Skiing is well known as an alpine sport and less know as a form of medieval torture, well the boots are at least. I did enjoy my first tentative steps on alpine snow, then I feel over, at least I’d got both skis on. I then had to take them off and get back up. I managed a few runs down what can only be described as a baby slope, a small piece of piste in front of one car park before lunch. However a combination of poor fitness (my hosts forgetting to mention ski exercises until after the event) a kamikaze ski baby and fear I was pretty knackered and quite injured by lunch. I had a restorative hot chocolate while my hosts went to a proper ski slope and rested my broken body. I will point out now that I enjoyed skiing and intend to go again. On their return we at a wonderful feast of chicken and chips. Afterwards I took and another restorative hot chocolate while my hosts had a proper ski and set out for more. This time I managed to fall before I got the skis on. Anyway as I was now ready and set I managed a final run before the afore mentioned ski boots forced me to stop – my left leg was on the verge of collapse. I must admit part of me was very happy to stop – a larger part of me wanted more – I had got down the baby slope without a fall and managed slight turns, in the direction I intended too.
After struggling off the piste, returning my ski’s boot’s and sticks, sorry poles I retired to a bar for a drink. Then enjoyed a walk up and back down the main street. Now I may have in the past been unlucky, but the vast majority of French people I have met have not been very understanding of a scruffy English man with the linguistic skills of chimp – for some time I was pronouncing the name of the resort Montenegro! The locals where a revelation – happy, open, helpful and able to and more importantly willing to speak English! I apologise to anyone I may have offended here – but I can only speak from my experience and from stories of others experiences, including someone who lived in France for a year!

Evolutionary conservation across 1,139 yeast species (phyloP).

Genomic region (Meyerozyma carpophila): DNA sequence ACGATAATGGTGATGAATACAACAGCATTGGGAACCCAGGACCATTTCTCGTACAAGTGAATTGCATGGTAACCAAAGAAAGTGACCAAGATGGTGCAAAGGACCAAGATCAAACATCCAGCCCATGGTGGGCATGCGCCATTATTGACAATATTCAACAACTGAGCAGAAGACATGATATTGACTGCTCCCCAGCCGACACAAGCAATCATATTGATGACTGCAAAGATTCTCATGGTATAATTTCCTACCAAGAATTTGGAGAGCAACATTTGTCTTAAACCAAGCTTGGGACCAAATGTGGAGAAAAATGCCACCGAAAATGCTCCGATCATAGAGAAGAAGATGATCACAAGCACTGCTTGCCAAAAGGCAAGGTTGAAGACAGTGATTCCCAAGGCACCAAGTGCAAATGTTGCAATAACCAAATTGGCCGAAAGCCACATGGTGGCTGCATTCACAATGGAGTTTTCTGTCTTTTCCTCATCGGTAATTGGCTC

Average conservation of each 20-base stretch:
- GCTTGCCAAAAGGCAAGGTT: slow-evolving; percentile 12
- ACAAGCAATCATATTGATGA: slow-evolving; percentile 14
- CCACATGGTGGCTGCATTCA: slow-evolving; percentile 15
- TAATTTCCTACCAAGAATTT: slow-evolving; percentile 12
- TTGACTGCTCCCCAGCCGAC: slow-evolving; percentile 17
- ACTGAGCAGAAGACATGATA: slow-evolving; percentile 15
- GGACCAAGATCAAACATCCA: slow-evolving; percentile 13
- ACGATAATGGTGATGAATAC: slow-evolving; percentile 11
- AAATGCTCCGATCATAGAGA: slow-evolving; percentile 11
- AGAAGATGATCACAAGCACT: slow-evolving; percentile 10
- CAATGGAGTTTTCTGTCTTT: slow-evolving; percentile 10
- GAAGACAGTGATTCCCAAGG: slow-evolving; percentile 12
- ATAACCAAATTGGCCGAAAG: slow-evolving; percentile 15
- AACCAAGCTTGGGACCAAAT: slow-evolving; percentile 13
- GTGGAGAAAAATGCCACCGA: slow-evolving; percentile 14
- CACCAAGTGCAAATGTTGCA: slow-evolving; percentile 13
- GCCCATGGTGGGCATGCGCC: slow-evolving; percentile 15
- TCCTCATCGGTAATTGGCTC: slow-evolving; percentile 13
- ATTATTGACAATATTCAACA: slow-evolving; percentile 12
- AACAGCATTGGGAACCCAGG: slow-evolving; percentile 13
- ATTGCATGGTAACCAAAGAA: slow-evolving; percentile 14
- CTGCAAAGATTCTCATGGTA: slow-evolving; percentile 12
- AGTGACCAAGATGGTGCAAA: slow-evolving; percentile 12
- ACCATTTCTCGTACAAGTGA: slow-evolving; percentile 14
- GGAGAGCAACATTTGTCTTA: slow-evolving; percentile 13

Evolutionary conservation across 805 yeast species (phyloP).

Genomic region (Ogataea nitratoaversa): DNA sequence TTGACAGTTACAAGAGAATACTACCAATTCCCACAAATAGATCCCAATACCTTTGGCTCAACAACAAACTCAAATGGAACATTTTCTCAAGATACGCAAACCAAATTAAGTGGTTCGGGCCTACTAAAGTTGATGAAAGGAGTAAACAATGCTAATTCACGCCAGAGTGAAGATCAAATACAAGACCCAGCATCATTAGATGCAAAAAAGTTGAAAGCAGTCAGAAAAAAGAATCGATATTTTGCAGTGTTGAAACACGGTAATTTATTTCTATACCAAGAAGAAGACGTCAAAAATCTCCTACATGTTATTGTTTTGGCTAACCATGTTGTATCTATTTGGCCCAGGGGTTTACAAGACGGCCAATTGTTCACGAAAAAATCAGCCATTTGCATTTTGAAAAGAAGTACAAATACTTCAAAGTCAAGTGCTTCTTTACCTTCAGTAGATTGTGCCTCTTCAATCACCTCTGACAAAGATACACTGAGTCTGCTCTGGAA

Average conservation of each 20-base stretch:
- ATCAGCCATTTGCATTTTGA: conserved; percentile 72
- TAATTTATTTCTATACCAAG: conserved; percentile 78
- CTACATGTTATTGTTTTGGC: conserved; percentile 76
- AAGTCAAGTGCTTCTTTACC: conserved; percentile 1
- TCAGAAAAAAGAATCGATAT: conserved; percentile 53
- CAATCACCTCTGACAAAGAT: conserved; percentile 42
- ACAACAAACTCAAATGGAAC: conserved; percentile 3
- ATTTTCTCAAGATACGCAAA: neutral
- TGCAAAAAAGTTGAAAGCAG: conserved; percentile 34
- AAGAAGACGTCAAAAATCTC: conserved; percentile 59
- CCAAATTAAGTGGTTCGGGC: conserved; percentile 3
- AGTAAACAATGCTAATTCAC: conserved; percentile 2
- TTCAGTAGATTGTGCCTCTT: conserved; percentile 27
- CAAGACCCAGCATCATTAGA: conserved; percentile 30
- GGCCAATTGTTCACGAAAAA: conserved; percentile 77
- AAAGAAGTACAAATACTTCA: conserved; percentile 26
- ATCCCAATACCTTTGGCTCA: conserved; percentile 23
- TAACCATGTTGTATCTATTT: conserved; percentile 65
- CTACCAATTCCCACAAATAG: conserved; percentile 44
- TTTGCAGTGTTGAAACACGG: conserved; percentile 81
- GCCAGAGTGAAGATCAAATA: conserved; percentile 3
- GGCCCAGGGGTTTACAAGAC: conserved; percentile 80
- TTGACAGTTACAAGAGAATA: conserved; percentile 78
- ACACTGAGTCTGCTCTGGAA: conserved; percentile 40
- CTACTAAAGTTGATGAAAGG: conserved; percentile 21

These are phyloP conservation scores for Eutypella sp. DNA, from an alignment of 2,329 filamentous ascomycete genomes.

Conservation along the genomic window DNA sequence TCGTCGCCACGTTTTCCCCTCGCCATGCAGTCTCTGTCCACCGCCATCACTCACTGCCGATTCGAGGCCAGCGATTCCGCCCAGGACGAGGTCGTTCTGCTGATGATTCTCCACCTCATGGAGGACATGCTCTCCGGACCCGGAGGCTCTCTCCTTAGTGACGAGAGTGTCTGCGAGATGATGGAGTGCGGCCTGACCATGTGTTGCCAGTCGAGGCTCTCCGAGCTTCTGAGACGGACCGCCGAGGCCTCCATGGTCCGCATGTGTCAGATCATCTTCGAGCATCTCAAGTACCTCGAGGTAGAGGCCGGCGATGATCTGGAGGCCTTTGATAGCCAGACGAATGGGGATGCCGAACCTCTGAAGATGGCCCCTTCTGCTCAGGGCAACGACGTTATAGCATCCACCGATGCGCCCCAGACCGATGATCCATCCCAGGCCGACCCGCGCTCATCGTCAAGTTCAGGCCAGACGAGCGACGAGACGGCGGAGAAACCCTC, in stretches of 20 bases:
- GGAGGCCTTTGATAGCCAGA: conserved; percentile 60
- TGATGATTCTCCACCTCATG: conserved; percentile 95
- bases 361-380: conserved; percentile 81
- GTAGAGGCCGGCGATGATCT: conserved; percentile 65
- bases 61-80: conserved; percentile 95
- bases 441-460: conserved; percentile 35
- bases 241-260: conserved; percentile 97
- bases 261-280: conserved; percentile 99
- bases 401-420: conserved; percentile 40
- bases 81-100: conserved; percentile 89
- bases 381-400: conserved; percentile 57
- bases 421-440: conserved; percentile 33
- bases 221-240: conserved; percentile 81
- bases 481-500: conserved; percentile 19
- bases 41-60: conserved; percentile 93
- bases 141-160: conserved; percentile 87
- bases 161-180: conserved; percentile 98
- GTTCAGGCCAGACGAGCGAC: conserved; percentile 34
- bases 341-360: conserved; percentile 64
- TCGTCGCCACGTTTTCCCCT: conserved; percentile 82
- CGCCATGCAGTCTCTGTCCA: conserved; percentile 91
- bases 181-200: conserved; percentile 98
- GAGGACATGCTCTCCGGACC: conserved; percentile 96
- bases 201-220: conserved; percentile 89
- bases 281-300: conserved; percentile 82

After an ill advised but very enjoyable adventure day last summer I suffered considerable aches and pains, skiing also delivered on this – the brandy on my my return to Turin was much appreciated as was a fantastic lasagne and tiramisu! Both home made and very tasty.
All in all Turin come highly recommended as does Montgenèvre, especially for beginners.
More to come soon as I am off to Stuttgart for a stag weekend soon.